I find that awkward silences often occur after why questions. For example, why did the participant take a specific action? These kinds of questions often occur during usability testing when you’re trying to understand how people interact with a Web site or product and why they’ve taken specific actions.
The Pain of Scope Creep
This is a lesson I learned the hard way: Scope creep happens when a fundamental change occurs midway through a research project. This could be a change in the questions you’re asking participants or the hypotheses you’re testing. Scope creep can derail an entire project. Here’s an example:
I shifted an entire project to focus on a broader objective for which I needed a much larger sample of participants—rather than testing the one, very focused thing I’d originally wanted to validate. This meant the research and testing we’d originally conducted was not sufficient to enable us to make solid recommendations. Plus, our subsequent research, while wide ranging, was not specific enough to validate the initial hypothesis. I’m sure you can see the dichotomy here.
A change in scope can be problematic for several reasons:
The participants you’ve recruited for the research may no longer be appropriate once you’ve changed the scope.
The research you’ve completed to date may no longer be relevant.
The findings you’ve discovered so far may no longer be relevant or may not be as significant.
A well-defined project brief makes scope creep less likely to happen. If the client is not directly involved in observing the research, ensure that you keep the client up to date on the progress of your research to help prevent scope creep.
Taking the Time to Do Analysis Right
Analysis is important. Brad Nunnally and David Farkas recommend doing three hours of collating and analysis for every hour of research. I’ve found this to be true. It’s very important to dedicate enough time to collating all of your artifacts and analyzing the hell out of them!
Depending on the research method you’ve used, collating and analyzing certain artifacts can take more time than others. Some of the analysis tasks that can take varying amounts of time include transcribing interviews, highlighting transcripts, creating Post-it notes for key quotations or observations, watching and rewatching videos of usability-test sessions, writing up your final report, and delivering your final presentation.
I find that analysis requires an absolute minimum of one week. For larger projects, you may need to dedicate up to two full weeks to analysis. However, if you assume three hours of analysis for every hour of research, it is relatively easy to estimate the time it will take to analyze all of your artifacts.
Bringing Your Client Along on the Journey
A key lesson for me, coming into UX research as a complete novice: While it may be tempting to go barreling ahead into a research project on your own or just with the members of your research team, UX research is most effective when you bring the client on board with you.
The first step in achieving this is creating and agreeing on the research brief with your client, as I mentioned earlier. This usually starts the relationship off on the right footing and establishes a common understanding between both parties. The brief should also set out key milestones for getting the client’s feedback or input.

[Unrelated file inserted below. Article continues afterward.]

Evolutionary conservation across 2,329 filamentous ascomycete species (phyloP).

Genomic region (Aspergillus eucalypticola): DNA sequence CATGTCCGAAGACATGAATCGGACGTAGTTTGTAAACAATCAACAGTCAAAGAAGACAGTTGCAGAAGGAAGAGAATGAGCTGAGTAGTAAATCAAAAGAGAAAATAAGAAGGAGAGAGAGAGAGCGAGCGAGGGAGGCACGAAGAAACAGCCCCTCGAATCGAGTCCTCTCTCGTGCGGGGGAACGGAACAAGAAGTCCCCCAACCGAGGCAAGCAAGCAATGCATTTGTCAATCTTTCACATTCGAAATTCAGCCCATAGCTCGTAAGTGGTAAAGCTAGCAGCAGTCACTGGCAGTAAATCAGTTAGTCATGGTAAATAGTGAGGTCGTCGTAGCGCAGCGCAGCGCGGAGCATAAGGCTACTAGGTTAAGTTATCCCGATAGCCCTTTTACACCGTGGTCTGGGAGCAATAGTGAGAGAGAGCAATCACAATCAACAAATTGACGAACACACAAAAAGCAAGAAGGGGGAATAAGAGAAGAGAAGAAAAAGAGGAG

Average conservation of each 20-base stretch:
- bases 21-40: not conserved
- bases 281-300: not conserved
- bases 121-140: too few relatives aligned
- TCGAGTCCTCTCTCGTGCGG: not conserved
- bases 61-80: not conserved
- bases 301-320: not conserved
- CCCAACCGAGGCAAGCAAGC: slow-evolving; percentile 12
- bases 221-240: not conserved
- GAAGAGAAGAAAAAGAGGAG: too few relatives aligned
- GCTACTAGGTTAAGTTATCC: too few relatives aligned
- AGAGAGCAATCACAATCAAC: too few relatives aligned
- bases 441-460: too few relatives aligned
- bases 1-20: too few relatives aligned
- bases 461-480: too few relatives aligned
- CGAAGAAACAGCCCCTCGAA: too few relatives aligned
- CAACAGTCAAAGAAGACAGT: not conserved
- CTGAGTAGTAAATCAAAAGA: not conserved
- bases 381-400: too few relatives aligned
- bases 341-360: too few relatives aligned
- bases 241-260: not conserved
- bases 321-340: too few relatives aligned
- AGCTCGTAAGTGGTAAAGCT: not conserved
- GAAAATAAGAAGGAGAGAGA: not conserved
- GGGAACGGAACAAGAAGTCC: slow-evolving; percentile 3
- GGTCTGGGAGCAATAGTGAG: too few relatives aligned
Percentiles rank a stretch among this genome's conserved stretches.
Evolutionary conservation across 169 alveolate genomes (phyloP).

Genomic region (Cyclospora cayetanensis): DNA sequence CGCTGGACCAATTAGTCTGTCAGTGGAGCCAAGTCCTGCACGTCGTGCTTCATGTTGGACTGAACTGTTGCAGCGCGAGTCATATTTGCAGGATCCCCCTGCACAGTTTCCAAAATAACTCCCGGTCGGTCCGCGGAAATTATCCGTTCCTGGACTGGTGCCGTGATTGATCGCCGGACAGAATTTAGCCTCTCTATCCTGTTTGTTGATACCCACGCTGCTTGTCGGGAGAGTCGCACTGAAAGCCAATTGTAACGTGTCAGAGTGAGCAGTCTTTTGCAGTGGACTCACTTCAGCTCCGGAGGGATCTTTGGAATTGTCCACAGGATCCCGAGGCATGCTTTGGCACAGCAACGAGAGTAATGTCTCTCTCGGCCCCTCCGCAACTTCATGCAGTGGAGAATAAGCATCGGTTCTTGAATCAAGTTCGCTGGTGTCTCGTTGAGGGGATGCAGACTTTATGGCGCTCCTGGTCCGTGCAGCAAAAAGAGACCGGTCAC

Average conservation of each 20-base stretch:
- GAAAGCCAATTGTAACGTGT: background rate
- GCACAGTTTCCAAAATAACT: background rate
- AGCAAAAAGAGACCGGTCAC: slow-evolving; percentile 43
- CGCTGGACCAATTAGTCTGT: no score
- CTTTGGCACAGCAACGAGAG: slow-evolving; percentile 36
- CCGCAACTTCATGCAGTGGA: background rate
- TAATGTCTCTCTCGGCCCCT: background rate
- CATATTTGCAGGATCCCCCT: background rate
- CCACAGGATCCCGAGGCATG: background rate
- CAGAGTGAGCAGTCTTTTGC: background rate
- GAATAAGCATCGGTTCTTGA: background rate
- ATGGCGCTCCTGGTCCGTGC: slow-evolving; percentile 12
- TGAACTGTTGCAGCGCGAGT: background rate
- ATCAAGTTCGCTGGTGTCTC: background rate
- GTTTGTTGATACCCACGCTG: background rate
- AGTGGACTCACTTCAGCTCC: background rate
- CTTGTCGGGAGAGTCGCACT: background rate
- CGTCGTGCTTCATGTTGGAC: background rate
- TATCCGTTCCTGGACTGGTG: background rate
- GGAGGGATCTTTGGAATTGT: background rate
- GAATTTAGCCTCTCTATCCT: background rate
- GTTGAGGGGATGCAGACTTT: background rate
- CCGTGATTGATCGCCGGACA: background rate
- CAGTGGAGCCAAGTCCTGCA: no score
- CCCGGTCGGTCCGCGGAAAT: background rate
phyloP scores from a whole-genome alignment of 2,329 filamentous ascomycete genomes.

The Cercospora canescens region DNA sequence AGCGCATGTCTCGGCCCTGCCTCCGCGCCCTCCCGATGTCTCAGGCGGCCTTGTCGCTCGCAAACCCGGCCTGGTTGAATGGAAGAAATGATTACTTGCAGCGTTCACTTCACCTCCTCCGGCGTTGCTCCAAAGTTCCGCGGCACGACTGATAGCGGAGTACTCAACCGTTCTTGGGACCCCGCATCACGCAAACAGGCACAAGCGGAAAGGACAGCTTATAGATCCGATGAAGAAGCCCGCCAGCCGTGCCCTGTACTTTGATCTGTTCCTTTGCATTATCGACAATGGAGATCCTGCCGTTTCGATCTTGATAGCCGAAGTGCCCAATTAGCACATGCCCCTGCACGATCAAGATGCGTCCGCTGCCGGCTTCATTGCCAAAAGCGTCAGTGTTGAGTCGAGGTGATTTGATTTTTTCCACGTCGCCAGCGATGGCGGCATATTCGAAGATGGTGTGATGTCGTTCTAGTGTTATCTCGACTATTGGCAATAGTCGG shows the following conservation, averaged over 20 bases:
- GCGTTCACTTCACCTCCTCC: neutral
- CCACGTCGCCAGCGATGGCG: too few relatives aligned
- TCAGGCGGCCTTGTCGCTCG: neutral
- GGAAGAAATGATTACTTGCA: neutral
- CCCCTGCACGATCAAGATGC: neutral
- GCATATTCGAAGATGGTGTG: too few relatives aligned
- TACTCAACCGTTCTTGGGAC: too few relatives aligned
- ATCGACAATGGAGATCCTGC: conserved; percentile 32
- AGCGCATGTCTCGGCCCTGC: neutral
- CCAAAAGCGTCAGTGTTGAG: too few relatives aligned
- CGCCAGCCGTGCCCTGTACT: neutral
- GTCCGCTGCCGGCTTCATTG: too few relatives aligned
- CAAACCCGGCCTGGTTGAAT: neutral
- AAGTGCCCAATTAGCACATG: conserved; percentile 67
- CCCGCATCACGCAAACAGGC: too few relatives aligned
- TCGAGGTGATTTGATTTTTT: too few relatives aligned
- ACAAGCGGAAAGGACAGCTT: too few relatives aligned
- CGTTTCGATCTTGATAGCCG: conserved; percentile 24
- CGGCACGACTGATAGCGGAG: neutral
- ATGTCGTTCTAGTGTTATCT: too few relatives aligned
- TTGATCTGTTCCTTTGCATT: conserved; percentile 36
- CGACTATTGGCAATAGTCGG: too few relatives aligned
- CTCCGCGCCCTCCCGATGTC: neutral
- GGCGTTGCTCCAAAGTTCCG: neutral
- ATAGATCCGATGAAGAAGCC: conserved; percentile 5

When conducting the research, the client—my clients tend to be product teams—should ideally attend some of the research sessions themselves, as observers or note takers. At the very least, have them listen to audio recordings of interviews or view videos of some of the usability-test sessions.
Involving the client also extends to the analysis of the research findings you’ve gathered. It’s important to bring your client into the research process so they’ll appreciate the rigor with which you conduct your research and understand the processes you employ in garnering insights. If clients immerse themselves in the analysis with you, they’ll be more likely to take action as a result of the findings. I often ask my clients to have a go at analyzing some of the artifacts from the research themselves—typically, transcripts, audio recordings, or videos.
Having your clients participate in your research makes the findings much more accessible to them. It also helps you avoid one of the major pitfalls research teams often face: engaging in a transactional relationship whereby the client pays for the research, then doesn’t see you again until you present your findings, at which point the client proceeds with what they planned to do anyway, without ever consulting your research again.
If you involve your client in the research, they’ll gain first-hand experience of the users they intend their product or service to serve. Thus, your research findings will have greater and longer-term impact.
One year into my career as a user researcher, it’s safe to say that I’ve certainly learned a lot! But the learning doesn’t stop here. The field of User Experience is constantly changing and is growing exponentially, as the demand for UX designers and researchers spreads to more industries. It is important for all UX professionals to engage in continuous learning and adapt to the changes in the industry so they can —remain at the top of their game.
If you’re a junior UX researcher, I highly recommend your reading UX Research: Practical Techniques for Designing Better Products, an O’Reilly book by Brad Nunnally and David Farkas. This book provides a really good overview of the main UX research methods and processes you can use and adapt in your role as a UX researcher.
Jamie is currently in the early stages of his career as a user researcher, working for global academic publisher Emerald Publishing. Nevertheless, he has already developed a solid base of knowledge and has tried out several research methods across a variety of projects. He has developed a passion for understanding the needs of users and translating his learnings into clear design recommendations, enabling his clients to make truly evidence-based decisions during product design and development.